Many people start out wanting a solution with minimal exercise. If you were to offer most people the same amount of weight loss for either eating 25% less food everyday or training hard for 45-minutes per day for the next three months, most people would take less food despite the physical and mental benefits that the exercise would bring.
In practical application, there is no need for directions of body recomposition strategies to be binary. Somewhere in between is the option to eat 15% less food and do 45-minutes of training three times per week. Such an approach might allow more food and a manageable exercise load, particularly for someone new, than the more extreme alternatives.
When we increase exercise, there are physiological adaptations independent of fat loss such as increased cardiovascular output and strength. The confidence derived from adherence is also quite different. While nutritional adherence feels good, sometimes you feel as if this is what you should have been doing all along and you are just meeting that requirement. Whereas with training, be it primarily strength or fitness orientated, you become able to do things that you physically were not capable of just a matter of weeks or months ago.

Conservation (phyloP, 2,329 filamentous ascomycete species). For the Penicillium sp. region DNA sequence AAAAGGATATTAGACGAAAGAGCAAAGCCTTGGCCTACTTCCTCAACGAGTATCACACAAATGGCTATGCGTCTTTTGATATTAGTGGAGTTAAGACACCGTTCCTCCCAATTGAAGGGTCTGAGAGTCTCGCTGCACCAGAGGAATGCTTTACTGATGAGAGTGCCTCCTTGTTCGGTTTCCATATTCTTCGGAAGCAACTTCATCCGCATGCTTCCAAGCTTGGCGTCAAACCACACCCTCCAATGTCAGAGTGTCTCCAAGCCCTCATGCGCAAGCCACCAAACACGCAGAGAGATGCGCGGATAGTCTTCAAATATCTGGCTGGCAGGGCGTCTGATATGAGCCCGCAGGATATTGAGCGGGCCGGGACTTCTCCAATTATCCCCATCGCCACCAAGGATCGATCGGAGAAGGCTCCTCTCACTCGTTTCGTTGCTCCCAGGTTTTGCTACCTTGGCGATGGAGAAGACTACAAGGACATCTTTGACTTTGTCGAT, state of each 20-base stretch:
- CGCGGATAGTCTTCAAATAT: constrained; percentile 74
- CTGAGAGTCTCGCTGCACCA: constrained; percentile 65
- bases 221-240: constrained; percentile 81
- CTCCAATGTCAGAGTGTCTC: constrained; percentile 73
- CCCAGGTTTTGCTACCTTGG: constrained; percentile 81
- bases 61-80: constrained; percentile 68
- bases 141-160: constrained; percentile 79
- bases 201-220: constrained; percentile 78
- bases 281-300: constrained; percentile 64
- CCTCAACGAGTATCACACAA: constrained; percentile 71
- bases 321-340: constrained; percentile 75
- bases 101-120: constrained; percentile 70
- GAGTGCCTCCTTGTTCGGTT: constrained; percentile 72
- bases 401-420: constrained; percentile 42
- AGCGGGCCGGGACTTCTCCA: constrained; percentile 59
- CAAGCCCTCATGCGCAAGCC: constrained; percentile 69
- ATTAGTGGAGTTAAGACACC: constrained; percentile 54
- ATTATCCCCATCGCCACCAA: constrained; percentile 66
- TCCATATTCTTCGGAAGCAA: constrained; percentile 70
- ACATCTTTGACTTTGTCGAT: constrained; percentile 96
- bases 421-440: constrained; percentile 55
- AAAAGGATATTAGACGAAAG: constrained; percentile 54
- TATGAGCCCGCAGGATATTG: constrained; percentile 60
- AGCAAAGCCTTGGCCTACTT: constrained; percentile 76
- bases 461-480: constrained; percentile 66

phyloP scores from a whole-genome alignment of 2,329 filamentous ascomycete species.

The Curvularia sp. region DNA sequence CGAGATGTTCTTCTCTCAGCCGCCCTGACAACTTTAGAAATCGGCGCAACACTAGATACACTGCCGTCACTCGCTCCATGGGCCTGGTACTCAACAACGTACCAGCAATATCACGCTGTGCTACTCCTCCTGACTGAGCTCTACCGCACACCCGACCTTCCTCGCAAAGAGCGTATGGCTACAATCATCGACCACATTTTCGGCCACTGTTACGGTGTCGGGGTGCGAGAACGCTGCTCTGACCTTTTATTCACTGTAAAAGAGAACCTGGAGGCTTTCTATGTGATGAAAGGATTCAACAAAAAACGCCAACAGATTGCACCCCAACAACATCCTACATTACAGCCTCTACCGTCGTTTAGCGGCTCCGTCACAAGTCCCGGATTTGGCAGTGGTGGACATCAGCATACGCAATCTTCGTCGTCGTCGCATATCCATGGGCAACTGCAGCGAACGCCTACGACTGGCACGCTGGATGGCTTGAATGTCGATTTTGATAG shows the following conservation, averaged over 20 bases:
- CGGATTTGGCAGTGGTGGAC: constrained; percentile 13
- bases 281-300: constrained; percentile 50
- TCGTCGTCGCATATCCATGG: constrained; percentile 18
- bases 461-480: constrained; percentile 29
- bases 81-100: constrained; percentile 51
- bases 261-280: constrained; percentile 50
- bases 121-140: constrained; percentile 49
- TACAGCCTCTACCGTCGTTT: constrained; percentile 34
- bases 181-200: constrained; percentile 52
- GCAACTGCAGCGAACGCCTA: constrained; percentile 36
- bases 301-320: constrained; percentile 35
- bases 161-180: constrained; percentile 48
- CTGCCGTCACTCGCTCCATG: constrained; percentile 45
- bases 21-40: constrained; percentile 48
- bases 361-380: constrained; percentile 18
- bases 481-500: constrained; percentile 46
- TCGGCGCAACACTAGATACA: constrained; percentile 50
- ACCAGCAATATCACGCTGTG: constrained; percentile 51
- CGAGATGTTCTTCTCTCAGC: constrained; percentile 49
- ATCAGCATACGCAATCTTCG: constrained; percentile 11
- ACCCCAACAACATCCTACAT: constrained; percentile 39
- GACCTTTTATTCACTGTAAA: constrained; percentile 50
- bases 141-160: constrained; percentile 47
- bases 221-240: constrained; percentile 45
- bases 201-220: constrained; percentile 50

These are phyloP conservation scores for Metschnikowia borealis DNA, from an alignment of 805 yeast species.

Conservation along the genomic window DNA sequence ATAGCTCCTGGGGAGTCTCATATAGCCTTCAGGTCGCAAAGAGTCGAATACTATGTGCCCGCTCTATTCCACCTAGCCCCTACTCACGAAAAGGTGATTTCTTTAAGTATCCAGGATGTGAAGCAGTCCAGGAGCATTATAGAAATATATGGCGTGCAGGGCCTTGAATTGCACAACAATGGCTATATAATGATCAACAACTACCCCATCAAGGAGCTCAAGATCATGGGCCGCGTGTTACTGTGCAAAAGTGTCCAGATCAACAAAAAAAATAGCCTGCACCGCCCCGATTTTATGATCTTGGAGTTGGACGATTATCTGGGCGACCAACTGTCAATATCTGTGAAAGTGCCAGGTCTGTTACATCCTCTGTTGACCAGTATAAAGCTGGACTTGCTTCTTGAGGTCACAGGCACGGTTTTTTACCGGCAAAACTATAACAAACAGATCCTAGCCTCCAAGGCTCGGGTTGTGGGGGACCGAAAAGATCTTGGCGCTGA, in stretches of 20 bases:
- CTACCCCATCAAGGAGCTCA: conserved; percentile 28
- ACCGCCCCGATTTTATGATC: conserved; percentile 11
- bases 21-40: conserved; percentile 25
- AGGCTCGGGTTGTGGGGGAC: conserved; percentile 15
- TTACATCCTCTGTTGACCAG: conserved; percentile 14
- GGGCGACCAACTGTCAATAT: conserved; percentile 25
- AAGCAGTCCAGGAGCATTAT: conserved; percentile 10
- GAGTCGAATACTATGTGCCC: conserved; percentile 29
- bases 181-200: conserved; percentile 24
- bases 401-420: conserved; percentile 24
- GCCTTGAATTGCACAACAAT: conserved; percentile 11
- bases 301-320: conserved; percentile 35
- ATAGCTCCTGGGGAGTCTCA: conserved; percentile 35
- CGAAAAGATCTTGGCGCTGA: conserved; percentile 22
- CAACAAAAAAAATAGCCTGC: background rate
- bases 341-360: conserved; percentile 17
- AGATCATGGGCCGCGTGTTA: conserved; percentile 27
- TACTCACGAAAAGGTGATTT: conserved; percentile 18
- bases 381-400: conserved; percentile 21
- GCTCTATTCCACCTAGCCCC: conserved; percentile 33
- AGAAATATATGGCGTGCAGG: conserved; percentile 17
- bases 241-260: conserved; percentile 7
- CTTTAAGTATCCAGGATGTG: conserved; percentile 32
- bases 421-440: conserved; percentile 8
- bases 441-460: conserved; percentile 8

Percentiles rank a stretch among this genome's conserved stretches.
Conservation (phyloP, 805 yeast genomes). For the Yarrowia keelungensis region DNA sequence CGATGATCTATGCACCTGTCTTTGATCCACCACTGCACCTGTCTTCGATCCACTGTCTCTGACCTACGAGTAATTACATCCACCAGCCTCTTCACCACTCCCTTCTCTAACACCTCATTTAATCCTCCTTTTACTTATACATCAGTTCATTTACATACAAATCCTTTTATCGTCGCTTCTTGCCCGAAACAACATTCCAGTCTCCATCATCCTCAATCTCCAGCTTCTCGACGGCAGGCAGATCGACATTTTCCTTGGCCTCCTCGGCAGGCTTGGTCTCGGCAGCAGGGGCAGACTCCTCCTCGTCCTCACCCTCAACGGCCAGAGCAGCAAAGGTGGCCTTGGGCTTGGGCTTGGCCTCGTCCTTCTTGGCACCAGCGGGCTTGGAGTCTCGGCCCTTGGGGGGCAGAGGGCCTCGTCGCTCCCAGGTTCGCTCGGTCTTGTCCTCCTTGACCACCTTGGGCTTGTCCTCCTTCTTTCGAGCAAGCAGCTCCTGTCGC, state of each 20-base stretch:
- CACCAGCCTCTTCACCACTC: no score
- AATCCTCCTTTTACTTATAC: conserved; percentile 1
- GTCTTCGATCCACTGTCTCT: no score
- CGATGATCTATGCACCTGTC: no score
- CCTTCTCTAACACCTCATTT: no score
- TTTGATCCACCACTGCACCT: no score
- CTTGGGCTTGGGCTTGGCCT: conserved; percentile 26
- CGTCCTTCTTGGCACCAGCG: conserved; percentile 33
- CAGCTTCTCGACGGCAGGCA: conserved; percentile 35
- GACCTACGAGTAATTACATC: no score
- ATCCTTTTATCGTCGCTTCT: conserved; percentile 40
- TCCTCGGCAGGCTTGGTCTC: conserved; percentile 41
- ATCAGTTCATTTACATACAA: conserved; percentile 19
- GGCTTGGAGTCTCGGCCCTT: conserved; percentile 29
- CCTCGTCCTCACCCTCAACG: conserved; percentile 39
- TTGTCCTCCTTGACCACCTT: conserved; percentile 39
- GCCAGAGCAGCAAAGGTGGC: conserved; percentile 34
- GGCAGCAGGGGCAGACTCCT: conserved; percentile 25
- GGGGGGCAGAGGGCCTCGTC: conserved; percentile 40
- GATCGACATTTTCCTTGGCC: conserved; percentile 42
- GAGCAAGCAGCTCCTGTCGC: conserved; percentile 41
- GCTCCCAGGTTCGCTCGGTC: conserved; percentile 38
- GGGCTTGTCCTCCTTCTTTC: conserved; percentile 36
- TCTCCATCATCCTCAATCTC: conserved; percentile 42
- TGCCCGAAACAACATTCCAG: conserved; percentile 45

Of course, you know you should have been training for longer, but there is that satisfaction that comes from achieving something that was purely the result of hard work both now, and in the past to get there, that I think is more noticeable from training than nutrition. That is why I have noticed, from a purely anecdotal view, that people who gain strength and fitness also become more confident and tend to have more benefits associated with mental health and wellbeing.
The long term progression of any body recomposition strategy includes both training and nutrition. There is only so long we can solely reduce energy intake, just as there are upper limits on the training capacity of general population clients. At this point, we need to slide the ratio back towards the middle and focus on making it as sustainable as possible.
But in the early stages, when the focus is primarily on finding the most adhereable way to facilitate an energy deficit, you should try different approaches and then continue on with whatever works best. And even if you think the higher-exercise approach is not right for you, try it for a couple of weeks, you might just be surprised!